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Windows 2000 Pro: The Missing Manual Paperback – Nov 11 2000


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Product Details

  • Paperback: 456 pages
  • Publisher: O'Reilly Media; 1 edition (Nov. 11 2000)
  • Language: English
  • ISBN-10: 0596000103
  • ISBN-13: 978-0596000103
  • Product Dimensions: 17.8 x 2.3 x 23.3 cm
  • Shipping Weight: 721 g
  • Average Customer Review: 3.9 out of 5 stars  See all reviews (8 customer reviews)
  • Amazon Bestsellers Rank: #1,838,582 in Books (See Top 100 in Books)
  • See Complete Table of Contents

Product Description

From Amazon

Promising to help its readers master the corporate PC, Windows 2000 Pro: The Missing Manual explains Microsoft Windows 2000 Professional (the OS that's meant to replace Microsoft Windows NT Workstation) to the people who use it. Author Sharon Crawford does a fine job of showing how to get Windows 2000 Professional to do what you want, and with the best performance possible. Buy and enjoy this book, if you want to understand your work computer as well as you know your home computer, or if you just want an easy-to-read reference to help you figure out new Windows challenges as they pop up.

Like most of its Pogue Press littermates, this book distinguishes itself by the way in which it deals with its subject software's deviations from common sense. In a model sidebar, Crawford explains why the Permissions window allows you to set both "Deny" and "Allow" permissions on a resource. She aptly explains why not allowing access isn't the same as denying access, and similarly focuses light on other confusing details of Windows 2000 Professional. This approach to software and its quirks is what makes this book different from the (many) other "How to Use Windows 2000 Professional" books that are on the market. Let's hope that Pogue Press continues to steer its writers away from ponderous documentation whose structure is dictated by menu contents. Books like this are fresh air, in a genre that invites drudgery. --David Wall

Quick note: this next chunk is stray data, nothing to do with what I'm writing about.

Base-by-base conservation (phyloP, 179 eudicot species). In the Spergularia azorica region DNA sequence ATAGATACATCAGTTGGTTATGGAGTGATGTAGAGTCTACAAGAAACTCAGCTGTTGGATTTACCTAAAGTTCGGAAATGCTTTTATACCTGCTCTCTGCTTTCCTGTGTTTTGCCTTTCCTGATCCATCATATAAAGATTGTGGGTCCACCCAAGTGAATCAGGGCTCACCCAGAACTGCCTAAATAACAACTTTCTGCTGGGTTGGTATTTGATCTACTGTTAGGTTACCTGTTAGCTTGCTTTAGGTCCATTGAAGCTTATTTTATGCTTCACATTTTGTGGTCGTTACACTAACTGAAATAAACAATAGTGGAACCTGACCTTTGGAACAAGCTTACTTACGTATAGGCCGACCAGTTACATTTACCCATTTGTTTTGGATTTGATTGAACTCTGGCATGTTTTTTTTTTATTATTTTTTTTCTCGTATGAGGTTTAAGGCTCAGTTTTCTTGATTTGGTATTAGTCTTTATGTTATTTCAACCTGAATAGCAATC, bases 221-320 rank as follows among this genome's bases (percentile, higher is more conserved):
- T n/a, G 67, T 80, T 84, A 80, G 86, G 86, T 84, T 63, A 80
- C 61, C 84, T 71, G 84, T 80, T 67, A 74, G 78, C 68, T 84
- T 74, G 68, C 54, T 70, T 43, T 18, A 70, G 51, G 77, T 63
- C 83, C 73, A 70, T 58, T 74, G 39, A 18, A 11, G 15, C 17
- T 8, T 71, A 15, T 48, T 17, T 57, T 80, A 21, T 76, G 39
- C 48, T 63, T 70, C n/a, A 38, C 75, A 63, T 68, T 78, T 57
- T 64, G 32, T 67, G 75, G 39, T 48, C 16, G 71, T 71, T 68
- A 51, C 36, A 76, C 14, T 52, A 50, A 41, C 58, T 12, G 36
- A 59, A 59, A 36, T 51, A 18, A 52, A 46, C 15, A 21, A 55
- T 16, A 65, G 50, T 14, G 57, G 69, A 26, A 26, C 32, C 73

Topics covered: Microsoft Windows 2000 Professional for the people who use it. Beginning with the barest of essentials (logging on and starting programs), this book proceeds through local area network (LAN) and Internet connectivity, hardware administration, and security. Mostly, this is an introductory text, but it covers the OS thoroughly at the user--as opposed to administrator or programmer--level.

Review

I'm surprised that Microsoft doesn't contact the publisher and arrange to have a copy included in retail boxes of the operating system. -- Douglas Ludens, Focus On Windows

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Customer Reviews

3.9 out of 5 stars
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Most helpful customer reviews

Format: Paperback
Windows changes with each version - e.g. "Network neighborhood" becomes "My network places", etc. Even experienced users can get lost in the often non-intuitive cascade of menus if the features aren't where you expect them to be.